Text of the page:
The History of Russell 2000 Death Crosses & SPX Performance Following Them

By Rob Hanna

I have seen a fair amount of hubbub about the Russell “Death Cross” that is happening today and the potential bearish implications for the market. A “Death Cross” is a catchy (though perhaps not terribly accurate) term for when the 50-day moving average of a security cross below its 200-day moving average. It is being promoted as a warning of a potential bear market. Of course all bear markets will see this happen at some point, because a bear market is an extended decline. But the real question when considering the implications of the Death Cross are whether it serves any value in predicting a bear market. To answer this I did an examination of past Russell Death Crosses, and what they meant for the S&P 500.

Both of my data sources show Russell data back to late 1987. And since I need 200 days to calculate a 200-day moving average, the earliest the study could look back to was 1988.

Continue reading The History of Russell 2000 Death Crosses & SPX Performance Following Them

The Failure of a Gold Refinery, Report

By Keith Weiner

So this happened: Republic Metals, a gold refiner, filed bankruptcy on November 2. The company had found a discrepancy in its inventory of around $90 million, while preparing its financial statements.

We are not going to point the Finger of Blame at Republic or its management, as we do not know if this was honest error or theft. If it was theft, then we would not expect it to be a simple matter of employees or management walking out the door with the gold. $90 million is about 2.6 tons. Unless it happened very slowly, over many years, that seems like a lot of gold to disappear. And if it occurred over years, why didn’t regular audits and other internal controls catch the discrepancy until now?

We want to make a different point altogether. We define inflation as the counterfeiting of credit. Legitimate credit has four criteria. Most of the focus is on the latter two: the borrower has both the means and intent to repay. Did Republic have the means to repay? They had a good business for 38 years, so we will assume yes. Did they have the intent? Well, unless this was a simple theft and theft by the owners, then we have to answer yes again (with one quibble which we will get to, in a moment).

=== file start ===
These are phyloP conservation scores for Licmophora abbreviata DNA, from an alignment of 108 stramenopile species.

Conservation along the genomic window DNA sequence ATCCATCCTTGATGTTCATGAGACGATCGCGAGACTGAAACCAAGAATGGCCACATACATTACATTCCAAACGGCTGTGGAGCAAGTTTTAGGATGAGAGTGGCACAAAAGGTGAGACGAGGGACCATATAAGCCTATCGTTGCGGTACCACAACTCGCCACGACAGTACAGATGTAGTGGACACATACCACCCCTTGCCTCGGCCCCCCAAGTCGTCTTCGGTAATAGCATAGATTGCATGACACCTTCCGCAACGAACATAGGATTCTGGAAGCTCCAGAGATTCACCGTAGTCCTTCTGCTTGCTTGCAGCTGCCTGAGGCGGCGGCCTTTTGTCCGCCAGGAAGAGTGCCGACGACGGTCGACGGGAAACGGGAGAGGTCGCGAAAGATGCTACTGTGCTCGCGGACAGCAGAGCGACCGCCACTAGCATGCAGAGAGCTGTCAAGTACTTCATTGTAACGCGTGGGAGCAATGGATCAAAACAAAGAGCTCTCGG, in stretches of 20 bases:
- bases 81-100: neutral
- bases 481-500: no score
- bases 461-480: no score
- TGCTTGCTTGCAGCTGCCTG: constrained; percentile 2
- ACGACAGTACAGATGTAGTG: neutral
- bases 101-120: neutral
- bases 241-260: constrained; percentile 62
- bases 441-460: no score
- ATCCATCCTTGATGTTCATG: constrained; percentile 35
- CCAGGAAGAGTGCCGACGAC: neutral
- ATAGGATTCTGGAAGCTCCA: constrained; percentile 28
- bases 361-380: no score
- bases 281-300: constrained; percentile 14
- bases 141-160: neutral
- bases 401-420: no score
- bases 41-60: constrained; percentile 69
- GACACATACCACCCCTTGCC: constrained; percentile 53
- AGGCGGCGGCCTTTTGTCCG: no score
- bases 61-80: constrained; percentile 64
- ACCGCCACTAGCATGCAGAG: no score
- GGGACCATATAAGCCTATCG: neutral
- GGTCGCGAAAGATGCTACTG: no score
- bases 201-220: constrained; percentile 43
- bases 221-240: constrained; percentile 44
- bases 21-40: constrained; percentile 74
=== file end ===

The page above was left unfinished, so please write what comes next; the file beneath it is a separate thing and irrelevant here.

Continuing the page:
The other two criteria are often overlooked. Does the lender know he is extending credit, and does the lender agree to do so?

Continue reading The Failure of a Gold Refinery, Report

Approaching the Point of No Return?

By Jeffrey Snider

At the end of June, the crude curve really got out of hand. WTI futures had returned to backwardation many months before, and then the eurodollar/collateral explosion May 29 sapped some crude strength. Over the following month, curve backwardation would become extreme as the benchmark price seemed ready to skyrocket.

After getting up near $80 a barrel, the price reversed. During the several weeks of weakness, the futures curve remained in steep backwardation – the expectation that the recovery (narrative) would continue whatever any short-term profit taking.

But as prices did rebound through September, there was already trouble underlying. The curve was changing shape, flattening out even beyond normalizing that pretty ridiculous backwardation spike late June/early July.

Continue reading Approaching the Point of No Return?

McEwen Mining (MUX): Why so quiet about your news, Rob?